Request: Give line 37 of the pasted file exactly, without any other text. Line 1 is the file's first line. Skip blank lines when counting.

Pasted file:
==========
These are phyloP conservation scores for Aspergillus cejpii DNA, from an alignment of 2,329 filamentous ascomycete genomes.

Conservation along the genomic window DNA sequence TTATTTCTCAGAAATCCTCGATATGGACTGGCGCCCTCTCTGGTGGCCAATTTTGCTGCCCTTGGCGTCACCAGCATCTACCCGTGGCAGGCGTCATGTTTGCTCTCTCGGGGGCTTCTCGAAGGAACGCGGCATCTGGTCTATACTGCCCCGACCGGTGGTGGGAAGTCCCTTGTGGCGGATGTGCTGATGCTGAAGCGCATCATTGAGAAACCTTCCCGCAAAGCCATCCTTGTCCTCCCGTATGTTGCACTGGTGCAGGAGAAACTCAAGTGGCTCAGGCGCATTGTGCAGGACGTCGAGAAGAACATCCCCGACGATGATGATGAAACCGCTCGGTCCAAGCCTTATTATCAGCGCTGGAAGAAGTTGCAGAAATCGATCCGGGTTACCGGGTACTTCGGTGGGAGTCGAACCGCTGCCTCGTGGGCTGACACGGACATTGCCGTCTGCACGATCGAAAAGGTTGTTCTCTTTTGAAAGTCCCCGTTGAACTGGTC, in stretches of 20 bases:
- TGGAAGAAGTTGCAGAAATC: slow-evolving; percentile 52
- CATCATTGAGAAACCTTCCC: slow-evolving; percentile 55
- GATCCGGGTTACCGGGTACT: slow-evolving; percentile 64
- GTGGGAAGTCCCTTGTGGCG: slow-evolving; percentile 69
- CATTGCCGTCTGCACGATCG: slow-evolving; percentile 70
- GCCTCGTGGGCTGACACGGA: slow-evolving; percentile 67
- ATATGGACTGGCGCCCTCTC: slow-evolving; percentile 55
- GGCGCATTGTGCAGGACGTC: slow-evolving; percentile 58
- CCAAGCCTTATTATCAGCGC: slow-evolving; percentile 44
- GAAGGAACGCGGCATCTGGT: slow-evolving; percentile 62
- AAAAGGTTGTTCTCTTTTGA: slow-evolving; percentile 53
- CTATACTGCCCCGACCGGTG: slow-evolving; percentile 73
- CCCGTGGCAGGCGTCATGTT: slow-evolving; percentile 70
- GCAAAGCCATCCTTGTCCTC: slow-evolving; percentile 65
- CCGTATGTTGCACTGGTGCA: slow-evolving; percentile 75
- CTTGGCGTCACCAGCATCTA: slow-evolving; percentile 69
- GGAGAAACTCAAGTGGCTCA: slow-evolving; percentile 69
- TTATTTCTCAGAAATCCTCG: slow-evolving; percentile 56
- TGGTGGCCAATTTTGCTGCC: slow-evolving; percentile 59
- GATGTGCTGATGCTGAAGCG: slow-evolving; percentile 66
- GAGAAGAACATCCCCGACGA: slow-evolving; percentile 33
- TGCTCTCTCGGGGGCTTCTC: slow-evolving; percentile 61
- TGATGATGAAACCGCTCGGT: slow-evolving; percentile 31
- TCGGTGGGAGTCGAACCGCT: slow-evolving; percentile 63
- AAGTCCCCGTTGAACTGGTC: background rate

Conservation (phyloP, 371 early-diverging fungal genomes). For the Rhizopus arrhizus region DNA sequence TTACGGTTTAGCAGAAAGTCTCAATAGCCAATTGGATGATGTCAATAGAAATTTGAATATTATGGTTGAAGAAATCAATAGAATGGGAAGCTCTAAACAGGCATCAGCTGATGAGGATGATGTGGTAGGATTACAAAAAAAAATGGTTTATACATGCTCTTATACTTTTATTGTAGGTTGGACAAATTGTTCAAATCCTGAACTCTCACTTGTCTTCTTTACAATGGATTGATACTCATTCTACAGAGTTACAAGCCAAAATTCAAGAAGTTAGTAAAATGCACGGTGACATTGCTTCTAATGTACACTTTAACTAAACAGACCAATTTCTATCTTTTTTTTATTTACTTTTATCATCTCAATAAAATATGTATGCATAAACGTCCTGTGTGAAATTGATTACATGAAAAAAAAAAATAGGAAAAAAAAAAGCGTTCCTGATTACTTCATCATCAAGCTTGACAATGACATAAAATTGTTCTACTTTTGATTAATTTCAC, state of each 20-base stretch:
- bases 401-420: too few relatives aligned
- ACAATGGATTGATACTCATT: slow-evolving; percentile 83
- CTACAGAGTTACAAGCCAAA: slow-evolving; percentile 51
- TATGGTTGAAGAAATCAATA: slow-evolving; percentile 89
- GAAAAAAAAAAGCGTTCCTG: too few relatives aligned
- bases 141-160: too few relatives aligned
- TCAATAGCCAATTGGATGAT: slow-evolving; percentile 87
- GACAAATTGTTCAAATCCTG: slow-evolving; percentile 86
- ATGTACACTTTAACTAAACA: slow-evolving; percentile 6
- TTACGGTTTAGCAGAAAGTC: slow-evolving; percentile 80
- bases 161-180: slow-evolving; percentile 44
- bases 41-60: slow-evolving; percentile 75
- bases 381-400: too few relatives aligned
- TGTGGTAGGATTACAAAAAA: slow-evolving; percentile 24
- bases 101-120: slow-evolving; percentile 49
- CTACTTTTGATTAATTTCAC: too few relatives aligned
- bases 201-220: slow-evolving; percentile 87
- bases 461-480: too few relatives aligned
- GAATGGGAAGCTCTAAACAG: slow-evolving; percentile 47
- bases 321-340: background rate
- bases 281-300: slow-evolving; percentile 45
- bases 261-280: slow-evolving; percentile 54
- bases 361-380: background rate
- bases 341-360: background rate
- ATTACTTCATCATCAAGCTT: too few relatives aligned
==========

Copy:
- ATGTACACTTTAACTAAACA: slow-evolving; percentile 6